Skip to main content
U.S. flag

An official website of the United States government

Official websites use .gov
A .gov website belongs to an official government organization in the United States.

Secure .gov websites use HTTPS
A lock ( ) or https:// means you’ve safely connected to the .gov website. Share sensitive information only on official, secure websites.

Scaffold Handling Device

Background:  In tissue engineering laboratories, delicate fibrous scaffolds, such as electrospun nanofiber scaffolds, are often used as substrates for cell culture. Typical scaffold handling procedures include lifting the scaffolds, moving them from one container to another, sterilization, and loading scaffolds into cell culture plates. Using tweezers to handle the scaffolds can be slow, can damage the scaffolds, and can cause them to wrinkle or fold. Scaffolds may also acquire a static charge which makes them difficult to put down as they cling to tweezers. An SHD has been designed that enables more efficient, gentle lifting, and placement of delicate scaffolds. The SHD can switch from gentle suction to positive pressure to lift and place nanofiber scaffolds. Most of the parts to make the SHD can be purchased, except for the tip which can be 3D-printed. The SHD enables more reliable handling of nanofiber scaffolds that may improve the consistency of biomanufacturing processes.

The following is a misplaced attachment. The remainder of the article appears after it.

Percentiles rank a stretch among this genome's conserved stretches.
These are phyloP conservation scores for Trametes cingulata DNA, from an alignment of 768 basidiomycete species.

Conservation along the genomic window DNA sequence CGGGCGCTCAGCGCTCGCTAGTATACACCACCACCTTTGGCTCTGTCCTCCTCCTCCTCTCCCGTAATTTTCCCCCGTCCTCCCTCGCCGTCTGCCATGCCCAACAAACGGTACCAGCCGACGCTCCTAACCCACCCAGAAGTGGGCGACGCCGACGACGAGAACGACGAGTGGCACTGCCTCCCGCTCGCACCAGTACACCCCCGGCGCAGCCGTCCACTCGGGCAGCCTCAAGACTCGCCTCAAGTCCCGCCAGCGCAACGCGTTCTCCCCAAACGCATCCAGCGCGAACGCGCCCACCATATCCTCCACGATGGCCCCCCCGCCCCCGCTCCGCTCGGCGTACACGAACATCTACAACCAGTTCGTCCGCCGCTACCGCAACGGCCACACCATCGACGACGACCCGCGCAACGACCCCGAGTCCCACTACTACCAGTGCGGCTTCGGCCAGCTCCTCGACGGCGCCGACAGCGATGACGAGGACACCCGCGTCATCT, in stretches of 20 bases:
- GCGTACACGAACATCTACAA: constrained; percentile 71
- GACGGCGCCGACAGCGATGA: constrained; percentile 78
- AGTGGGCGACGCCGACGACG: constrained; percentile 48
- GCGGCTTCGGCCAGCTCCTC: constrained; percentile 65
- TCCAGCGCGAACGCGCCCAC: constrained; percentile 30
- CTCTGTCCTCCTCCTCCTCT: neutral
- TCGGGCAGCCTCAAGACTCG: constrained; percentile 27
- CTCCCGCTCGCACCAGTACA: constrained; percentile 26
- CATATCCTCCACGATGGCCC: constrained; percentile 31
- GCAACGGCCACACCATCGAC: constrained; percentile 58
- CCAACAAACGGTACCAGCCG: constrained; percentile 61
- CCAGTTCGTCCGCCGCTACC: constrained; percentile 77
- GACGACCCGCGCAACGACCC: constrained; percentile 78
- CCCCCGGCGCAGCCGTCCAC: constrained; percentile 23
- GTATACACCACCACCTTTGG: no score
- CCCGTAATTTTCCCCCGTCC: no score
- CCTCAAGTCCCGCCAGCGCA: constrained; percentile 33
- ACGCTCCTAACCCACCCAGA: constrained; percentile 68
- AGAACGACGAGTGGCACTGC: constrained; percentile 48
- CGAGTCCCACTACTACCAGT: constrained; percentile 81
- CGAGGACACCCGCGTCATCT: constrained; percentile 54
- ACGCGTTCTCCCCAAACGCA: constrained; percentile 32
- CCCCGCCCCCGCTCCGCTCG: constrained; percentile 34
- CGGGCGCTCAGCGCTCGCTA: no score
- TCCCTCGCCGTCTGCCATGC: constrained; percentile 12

The following reference describes the SHD in greater detail, provides a parts list and provides directions for building the SHD:

  • Hotaling NA, Khristov V, Maminishkis A, Bharti K, Simon Jr CG (2017) A switchable positive and negative air pressure device for efficient and gentle handling of nanofiber scaffolds. Review of Scientific Instruments 88, 104301-1 - 104301-6.



Scaffold Handling Device
Scaffold Handling Device (SHD). (a) Computer aided drawing. (b) Photograph. (c) SHD with a nanofiber scaffold on the tip under gentle vacuum.




Files for 3D Printing the Tips (.stl) for the SHD:


Acknowledgements: Nathan Hotaling designed the SHD with help and input from Vladimir Khristov, Arvydas Maminishkis and Kapil Bharti.

Contact: Carl Simon (carl.simon [at] (carl[dot]simon[at]nist[dot]gov), 301-975-8574)


Carl Simon

Created October 19, 2017, Updated November 26, 2019